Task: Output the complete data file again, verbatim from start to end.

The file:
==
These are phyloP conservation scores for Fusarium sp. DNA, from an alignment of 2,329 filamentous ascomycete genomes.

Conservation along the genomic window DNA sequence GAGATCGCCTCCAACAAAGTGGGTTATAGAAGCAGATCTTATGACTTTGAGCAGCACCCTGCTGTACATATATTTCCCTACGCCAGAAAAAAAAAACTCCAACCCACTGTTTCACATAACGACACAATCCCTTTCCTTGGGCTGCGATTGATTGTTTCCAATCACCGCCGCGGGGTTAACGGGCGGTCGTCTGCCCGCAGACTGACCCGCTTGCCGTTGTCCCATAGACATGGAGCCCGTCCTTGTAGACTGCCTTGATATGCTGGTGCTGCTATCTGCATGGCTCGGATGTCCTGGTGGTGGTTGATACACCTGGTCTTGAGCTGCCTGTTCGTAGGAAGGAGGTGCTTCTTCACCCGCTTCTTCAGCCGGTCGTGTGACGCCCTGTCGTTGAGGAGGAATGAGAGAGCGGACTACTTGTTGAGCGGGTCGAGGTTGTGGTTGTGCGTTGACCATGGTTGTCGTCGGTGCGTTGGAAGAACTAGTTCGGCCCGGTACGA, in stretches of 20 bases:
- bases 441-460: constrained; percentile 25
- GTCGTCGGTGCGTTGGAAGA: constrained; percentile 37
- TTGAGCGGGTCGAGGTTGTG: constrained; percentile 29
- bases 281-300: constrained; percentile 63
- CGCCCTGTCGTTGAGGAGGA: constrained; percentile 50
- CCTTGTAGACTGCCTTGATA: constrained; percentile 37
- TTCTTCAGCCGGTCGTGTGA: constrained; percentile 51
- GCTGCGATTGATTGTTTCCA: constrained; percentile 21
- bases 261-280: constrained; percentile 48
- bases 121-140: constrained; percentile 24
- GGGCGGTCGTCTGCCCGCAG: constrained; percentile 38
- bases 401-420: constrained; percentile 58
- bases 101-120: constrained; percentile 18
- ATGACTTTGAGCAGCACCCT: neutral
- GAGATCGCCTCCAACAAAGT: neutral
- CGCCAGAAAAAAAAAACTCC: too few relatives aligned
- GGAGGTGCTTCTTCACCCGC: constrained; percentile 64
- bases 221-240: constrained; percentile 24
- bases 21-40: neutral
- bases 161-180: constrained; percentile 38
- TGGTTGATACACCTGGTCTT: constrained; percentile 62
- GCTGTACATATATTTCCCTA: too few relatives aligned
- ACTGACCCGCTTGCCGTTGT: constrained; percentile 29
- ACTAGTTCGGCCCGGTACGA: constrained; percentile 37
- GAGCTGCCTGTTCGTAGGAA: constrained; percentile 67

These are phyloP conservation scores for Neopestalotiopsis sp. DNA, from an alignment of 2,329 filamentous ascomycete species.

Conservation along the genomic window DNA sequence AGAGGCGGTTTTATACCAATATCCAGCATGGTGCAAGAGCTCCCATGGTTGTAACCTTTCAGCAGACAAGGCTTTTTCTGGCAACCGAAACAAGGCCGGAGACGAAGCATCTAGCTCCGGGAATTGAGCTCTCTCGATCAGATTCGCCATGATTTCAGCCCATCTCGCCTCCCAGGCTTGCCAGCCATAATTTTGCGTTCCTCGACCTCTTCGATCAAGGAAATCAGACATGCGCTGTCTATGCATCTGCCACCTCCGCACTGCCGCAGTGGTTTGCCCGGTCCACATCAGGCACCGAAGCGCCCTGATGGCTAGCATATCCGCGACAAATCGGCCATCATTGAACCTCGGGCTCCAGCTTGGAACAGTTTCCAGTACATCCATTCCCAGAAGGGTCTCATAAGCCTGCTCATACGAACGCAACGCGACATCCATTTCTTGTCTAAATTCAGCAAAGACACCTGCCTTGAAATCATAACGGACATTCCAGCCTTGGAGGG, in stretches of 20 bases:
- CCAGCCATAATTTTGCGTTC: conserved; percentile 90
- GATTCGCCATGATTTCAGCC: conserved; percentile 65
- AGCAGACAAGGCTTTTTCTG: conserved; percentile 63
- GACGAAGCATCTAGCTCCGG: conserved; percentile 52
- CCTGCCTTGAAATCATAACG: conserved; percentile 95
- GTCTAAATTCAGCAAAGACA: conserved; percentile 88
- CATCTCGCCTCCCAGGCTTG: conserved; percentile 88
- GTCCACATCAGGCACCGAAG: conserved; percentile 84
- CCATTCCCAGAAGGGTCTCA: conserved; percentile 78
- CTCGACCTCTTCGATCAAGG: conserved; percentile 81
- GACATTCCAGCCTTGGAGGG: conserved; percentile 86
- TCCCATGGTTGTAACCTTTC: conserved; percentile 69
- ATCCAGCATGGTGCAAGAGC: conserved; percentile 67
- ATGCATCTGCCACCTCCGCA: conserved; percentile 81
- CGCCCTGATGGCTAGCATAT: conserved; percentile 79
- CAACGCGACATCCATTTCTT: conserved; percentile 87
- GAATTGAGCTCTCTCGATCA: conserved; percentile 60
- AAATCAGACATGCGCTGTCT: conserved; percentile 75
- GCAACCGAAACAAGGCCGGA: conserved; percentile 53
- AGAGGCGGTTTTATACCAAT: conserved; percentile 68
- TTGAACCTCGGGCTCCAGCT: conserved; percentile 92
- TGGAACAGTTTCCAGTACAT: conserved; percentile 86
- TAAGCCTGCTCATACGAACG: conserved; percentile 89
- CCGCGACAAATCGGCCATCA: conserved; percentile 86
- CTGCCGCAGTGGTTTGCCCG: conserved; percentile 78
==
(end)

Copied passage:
These are phyloP conservation scores for Fusarium sp. DNA, from an alignment of 2,329 filamentous ascomycete genomes.

Conservation along the genomic window DNA sequence GAGATCGCCTCCAACAAAGTGGGTTATAGAAGCAGATCTTATGACTTTGAGCAGCACCCTGCTGTACATATATTTCCCTACGCCAGAAAAAAAAAACTCCAACCCACTGTTTCACATAACGACACAATCCCTTTCCTTGGGCTGCGATTGATTGTTTCCAATCACCGCCGCGGGGTTAACGGGCGGTCGTCTGCCCGCAGACTGACCCGCTTGCCGTTGTCCCATAGACATGGAGCCCGTCCTTGTAGACTGCCTTGATATGCTGGTGCTGCTATCTGCATGGCTCGGATGTCCTGGTGGTGGTTGATACACCTGGTCTTGAGCTGCCTGTTCGTAGGAAGGAGGTGCTTCTTCACCCGCTTCTTCAGCCGGTCGTGTGACGCCCTGTCGTTGAGGAGGAATGAGAGAGCGGACTACTTGTTGAGCGGGTCGAGGTTGTGGTTGTGCGTTGACCATGGTTGTCGTCGGTGCGTTGGAAGAACTAGTTCGGCCCGGTACGA, in stretches of 20 bases:
- bases 441-460: constrained; percentile 25
- GTCGTCGGTGCGTTGGAAGA: constrained; percentile 37
- TTGAGCGGGTCGAGGTTGTG: constrained; percentile 29
- bases 281-300: constrained; percentile 63
- CGCCCTGTCGTTGAGGAGGA: constrained; percentile 50
- CCTTGTAGACTGCCTTGATA: constrained; percentile 37
- TTCTTCAGCCGGTCGTGTGA: constrained; percentile 51
- GCTGCGATTGATTGTTTCCA: constrained; percentile 21
- bases 261-280: constrained; percentile 48
- bases 121-140: constrained; percentile 24
- GGGCGGTCGTCTGCCCGCAG: constrained; percentile 38
- bases 401-420: constrained; percentile 58
- bases 101-120: constrained; percentile 18
- ATGACTTTGAGCAGCACCCT: neutral
- GAGATCGCCTCCAACAAAGT: neutral
- CGCCAGAAAAAAAAAACTCC: too few relatives aligned
- GGAGGTGCTTCTTCACCCGC: constrained; percentile 64
- bases 221-240: constrained; percentile 24
- bases 21-40: neutral
- bases 161-180: constrained; percentile 38
- TGGTTGATACACCTGGTCTT: constrained; percentile 62
- GCTGTACATATATTTCCCTA: too few relatives aligned
- ACTGACCCGCTTGCCGTTGT: constrained; percentile 29
- ACTAGTTCGGCCCGGTACGA: constrained; percentile 37
- GAGCTGCCTGTTCGTAGGAA: constrained; percentile 67

These are phyloP conservation scores for Neopestalotiopsis sp. DNA, from an alignment of 2,329 filamentous ascomycete species.

Conservation along the genomic window DNA sequence AGAGGCGGTTTTATACCAATATCCAGCATGGTGCAAGAGCTCCCATGGTTGTAACCTTTCAGCAGACAAGGCTTTTTCTGGCAACCGAAACAAGGCCGGAGACGAAGCATCTAGCTCCGGGAATTGAGCTCTCTCGATCAGATTCGCCATGATTTCAGCCCATCTCGCCTCCCAGGCTTGCCAGCCATAATTTTGCGTTCCTCGACCTCTTCGATCAAGGAAATCAGACATGCGCTGTCTATGCATCTGCCACCTCCGCACTGCCGCAGTGGTTTGCCCGGTCCACATCAGGCACCGAAGCGCCCTGATGGCTAGCATATCCGCGACAAATCGGCCATCATTGAACCTCGGGCTCCAGCTTGGAACAGTTTCCAGTACATCCATTCCCAGAAGGGTCTCATAAGCCTGCTCATACGAACGCAACGCGACATCCATTTCTTGTCTAAATTCAGCAAAGACACCTGCCTTGAAATCATAACGGACATTCCAGCCTTGGAGGG, in stretches of 20 bases:
- CCAGCCATAATTTTGCGTTC: conserved; percentile 90
- GATTCGCCATGATTTCAGCC: conserved; percentile 65
- AGCAGACAAGGCTTTTTCTG: conserved; percentile 63
- GACGAAGCATCTAGCTCCGG: conserved; percentile 52
- CCTGCCTTGAAATCATAACG: conserved; percentile 95
- GTCTAAATTCAGCAAAGACA: conserved; percentile 88
- CATCTCGCCTCCCAGGCTTG: conserved; percentile 88
- GTCCACATCAGGCACCGAAG: conserved; percentile 84
- CCATTCCCAGAAGGGTCTCA: conserved; percentile 78
- CTCGACCTCTTCGATCAAGG: conserved; percentile 81
- GACATTCCAGCCTTGGAGGG: conserved; percentile 86
- TCCCATGGTTGTAACCTTTC: conserved; percentile 69
- ATCCAGCATGGTGCAAGAGC: conserved; percentile 67
- ATGCATCTGCCACCTCCGCA: conserved; percentile 81
- CGCCCTGATGGCTAGCATAT: conserved; percentile 79
- CAACGCGACATCCATTTCTT: conserved; percentile 87
- GAATTGAGCTCTCTCGATCA: conserved; percentile 60
- AAATCAGACATGCGCTGTCT: conserved; percentile 75
- GCAACCGAAACAAGGCCGGA: conserved; percentile 53
- AGAGGCGGTTTTATACCAAT: conserved; percentile 68
- TTGAACCTCGGGCTCCAGCT: conserved; percentile 92
- TGGAACAGTTTCCAGTACAT: conserved; percentile 86
- TAAGCCTGCTCATACGAACG: conserved; percentile 89
- CCGCGACAAATCGGCCATCA: conserved; percentile 86
- CTGCCGCAGTGGTTTGCCCG: conserved; percentile 78